While the media and politicians might want you to think otherwise, it’s not that difficult to understand the Affordable Care Act (commonly known as “Obamacare”) and, more specifically, whether you can now access insurance to cover autism treatment in your state. While the federal exchange website has experienced some problems, many of the state exchanges, such as those in California, Kentucky, and New York, are running smoothly. If you currently don’t have insurance that pays for autism treatment, you may live in one of the 27 states that is now offering that coverage through its state exchange, and you may qualify for federal subsidies to reduce the costs of that insurance.
Despite the collective efforts of the autism community, Governor Brown’s trailer bill has passed, which means that a new law will take effect on July 1, 2013, limiting regional center funding of co-pays and co-insurance and eliminating regional center funding of deductibles.
California’s autism community suffered major setbacks last week in its efforts to gain access to autism treatment for all Californians. In a last-minute change, Governor Brown and the Legislature struck a budget deal for Medi-Cal funding which fell short of a previous attempt by Assemblymember John Perez (D-Los Angeles) and Senator Ed Hernandez (D-West Covina) that would have given Medi-Cal beneficiaries the same benefits as the essential health benefits in California’s health exchange. As a result, Medi-Cal enrollees will not have coverage for autism treatment services, better known as applied behavior analysis (ABA). While some Medi-Cal enrollees will have access to ABA through California’s regional centers, many children with autism spectrum disorder (ASD) do not meet the regional centers’ more stringent criteria.
Earlier this month, the new Diagnostic and Statistical Manual of Mental Disorders (DSM-5) was released. This has been highly anticipated by the autism community because the diagnostic criteria for autism spectrum disorder has been changed. Many autism community members – especially those whose children are diagnosed with Asperger syndrome – have expressed concerns about whether their children could lose their diagnosis and, consequently, lose access to treatment.
Senator Darrell Steinberg has authored a bill, SB 126, to extend California’s autism insurance mandate until July 1, 2019. Without this bill, the autism mandate will sunset in 2014. The Senate Health Committee will hear this bill on April 10th, and your letters in support of the bill are vital to its passage. For your convenience, we have attached a sample letter of support. Of course, we encourage you to share your personal story with Senator Steinberg regarding the importance of the autism insurance mandate to you and your family. All letters should be emailed to Louis.Vismara@sen.ca.gov or faxed to (916)327-8867. Your support makes all the difference!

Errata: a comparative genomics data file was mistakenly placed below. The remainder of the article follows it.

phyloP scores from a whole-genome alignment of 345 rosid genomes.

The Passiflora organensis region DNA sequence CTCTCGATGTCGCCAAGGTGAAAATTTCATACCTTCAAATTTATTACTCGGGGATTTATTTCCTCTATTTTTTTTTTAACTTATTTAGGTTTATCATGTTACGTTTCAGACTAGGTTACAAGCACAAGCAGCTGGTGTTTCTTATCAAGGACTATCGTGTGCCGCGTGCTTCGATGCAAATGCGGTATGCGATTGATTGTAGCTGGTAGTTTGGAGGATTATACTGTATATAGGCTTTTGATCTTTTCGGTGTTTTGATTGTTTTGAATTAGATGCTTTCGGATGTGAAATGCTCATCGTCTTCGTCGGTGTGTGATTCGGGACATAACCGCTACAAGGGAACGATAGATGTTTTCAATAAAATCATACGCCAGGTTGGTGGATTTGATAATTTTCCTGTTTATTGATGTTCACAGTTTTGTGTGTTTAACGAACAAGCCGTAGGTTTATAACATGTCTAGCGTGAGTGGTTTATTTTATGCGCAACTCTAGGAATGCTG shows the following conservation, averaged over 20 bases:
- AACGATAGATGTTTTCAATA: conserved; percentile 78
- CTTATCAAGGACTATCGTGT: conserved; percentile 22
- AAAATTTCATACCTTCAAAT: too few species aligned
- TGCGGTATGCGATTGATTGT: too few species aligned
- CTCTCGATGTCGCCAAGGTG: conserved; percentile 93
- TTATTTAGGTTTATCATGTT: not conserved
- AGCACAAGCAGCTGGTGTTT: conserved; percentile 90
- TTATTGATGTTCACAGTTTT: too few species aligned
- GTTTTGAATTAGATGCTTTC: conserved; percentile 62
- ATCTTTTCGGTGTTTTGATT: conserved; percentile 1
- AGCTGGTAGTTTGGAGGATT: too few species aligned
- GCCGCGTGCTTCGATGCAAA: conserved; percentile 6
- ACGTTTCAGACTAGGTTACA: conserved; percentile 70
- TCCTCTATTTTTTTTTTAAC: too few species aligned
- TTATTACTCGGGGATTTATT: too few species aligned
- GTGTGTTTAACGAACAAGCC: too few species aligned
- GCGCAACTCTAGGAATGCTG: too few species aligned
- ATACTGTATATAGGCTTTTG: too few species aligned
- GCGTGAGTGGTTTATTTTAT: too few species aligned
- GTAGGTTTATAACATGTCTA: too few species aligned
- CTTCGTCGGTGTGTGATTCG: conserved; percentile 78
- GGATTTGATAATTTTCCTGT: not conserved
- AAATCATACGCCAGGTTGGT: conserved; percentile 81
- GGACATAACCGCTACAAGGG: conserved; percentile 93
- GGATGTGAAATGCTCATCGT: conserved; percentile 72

As you may have heard, California’s Department of Insurance filed emergency regulations last month which were made permanent this week. These regulations reiterate existing law and target the delays and denials of insurance carriers who have sought to limit the application of California’s autism mandate. This is a great victory for California’s autism community, as the permanent regulations represent another tool in the arsenal of families who have been struggling to get authorization for autism treatment or battling with insurance carriers to get sufficient hours and authorizations in a timely fashion.
The Center for Autism and Related Disorders (CARD) is the only private, for-profit corporation contributing significantly to autism research in the United States, ranking third among non-governmental organizations contributing to autism research in the United States, according to the 2010 IACC Autism Spectrum Disorder Research Portfolio Analysis Report. The Interagency Autism Coordinating Committee, a federal advisory committee that coordinates all efforts within the Department of Health and Human Services concerning autism spectrum disorder (ASD), released its annual IACC Autism Spectrum Disorder Research Portfolio Analysis Report, which “tracks US inputs or investments into autism research.” CARD’s investment in autism research has increased every year since IACC began tracking autism research funding.